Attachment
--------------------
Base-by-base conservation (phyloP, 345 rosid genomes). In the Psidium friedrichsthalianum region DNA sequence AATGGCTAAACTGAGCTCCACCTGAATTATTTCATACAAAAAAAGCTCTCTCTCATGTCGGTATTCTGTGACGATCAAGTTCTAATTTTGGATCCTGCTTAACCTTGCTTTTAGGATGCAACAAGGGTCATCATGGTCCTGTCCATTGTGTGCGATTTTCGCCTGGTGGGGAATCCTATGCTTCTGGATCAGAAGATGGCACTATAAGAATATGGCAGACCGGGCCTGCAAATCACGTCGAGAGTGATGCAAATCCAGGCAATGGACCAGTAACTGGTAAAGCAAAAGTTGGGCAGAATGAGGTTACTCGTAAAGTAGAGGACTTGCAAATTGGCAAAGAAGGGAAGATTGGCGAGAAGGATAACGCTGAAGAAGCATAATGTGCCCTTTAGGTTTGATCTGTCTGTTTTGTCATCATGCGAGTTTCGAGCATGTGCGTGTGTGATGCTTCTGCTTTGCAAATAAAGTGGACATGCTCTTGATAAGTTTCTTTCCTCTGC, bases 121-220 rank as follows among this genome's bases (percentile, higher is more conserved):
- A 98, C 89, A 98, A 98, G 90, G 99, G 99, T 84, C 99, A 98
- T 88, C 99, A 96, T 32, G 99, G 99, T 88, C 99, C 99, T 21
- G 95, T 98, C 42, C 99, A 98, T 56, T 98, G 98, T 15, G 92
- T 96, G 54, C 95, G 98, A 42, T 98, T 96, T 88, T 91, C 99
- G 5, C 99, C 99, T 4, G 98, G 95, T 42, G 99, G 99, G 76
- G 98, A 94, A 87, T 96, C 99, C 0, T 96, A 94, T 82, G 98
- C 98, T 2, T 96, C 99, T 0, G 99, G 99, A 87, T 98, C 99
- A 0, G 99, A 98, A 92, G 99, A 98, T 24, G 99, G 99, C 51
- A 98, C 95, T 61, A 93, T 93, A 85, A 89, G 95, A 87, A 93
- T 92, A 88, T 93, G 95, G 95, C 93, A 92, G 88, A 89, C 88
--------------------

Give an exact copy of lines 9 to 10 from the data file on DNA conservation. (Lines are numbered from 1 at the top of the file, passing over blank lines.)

- A 0, G 99, A 98, A 92, G 99, A 98, T 24, G 99, G 99, C 51
- A 98, C 95, T 61, A 93, T 93, A 85, A 89, G 95, A 87, A 93